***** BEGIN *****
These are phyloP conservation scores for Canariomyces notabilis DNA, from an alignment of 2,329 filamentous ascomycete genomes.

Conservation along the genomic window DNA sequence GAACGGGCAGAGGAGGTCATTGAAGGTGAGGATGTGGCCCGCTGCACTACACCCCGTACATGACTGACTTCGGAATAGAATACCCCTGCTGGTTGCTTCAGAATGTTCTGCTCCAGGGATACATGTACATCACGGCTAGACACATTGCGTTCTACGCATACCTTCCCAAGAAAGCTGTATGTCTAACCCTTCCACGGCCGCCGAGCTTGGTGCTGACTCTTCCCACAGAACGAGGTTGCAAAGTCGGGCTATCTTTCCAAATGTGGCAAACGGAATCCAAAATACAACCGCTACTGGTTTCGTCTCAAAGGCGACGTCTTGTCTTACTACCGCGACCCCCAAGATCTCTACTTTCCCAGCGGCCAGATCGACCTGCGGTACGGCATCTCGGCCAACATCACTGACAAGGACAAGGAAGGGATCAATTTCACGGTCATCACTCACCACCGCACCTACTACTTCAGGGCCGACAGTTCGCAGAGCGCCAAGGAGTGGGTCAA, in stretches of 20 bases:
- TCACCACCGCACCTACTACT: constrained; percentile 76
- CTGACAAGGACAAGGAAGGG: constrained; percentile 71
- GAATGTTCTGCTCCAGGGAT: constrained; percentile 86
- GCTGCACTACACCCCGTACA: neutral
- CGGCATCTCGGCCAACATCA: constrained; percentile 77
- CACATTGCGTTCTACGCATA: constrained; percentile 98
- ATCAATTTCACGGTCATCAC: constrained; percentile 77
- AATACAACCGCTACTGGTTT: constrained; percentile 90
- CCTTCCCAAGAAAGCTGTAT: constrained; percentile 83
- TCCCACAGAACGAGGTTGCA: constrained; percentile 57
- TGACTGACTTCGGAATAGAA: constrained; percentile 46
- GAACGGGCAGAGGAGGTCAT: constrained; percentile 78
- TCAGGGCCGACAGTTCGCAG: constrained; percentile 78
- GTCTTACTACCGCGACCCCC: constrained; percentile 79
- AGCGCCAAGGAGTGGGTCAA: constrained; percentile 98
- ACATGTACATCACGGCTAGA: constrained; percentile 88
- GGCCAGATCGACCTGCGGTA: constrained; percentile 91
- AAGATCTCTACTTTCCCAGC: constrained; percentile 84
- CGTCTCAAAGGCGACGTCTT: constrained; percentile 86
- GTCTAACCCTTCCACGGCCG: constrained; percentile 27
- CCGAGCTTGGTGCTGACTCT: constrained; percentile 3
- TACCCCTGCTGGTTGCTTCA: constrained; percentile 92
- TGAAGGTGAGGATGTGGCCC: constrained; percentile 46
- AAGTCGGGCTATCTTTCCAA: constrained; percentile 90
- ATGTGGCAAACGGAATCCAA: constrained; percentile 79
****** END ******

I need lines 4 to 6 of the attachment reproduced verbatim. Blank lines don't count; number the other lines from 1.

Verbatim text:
- CTGACAAGGACAAGGAAGGG: constrained; percentile 71
- GAATGTTCTGCTCCAGGGAT: constrained; percentile 86
- GCTGCACTACACCCCGTACA: neutral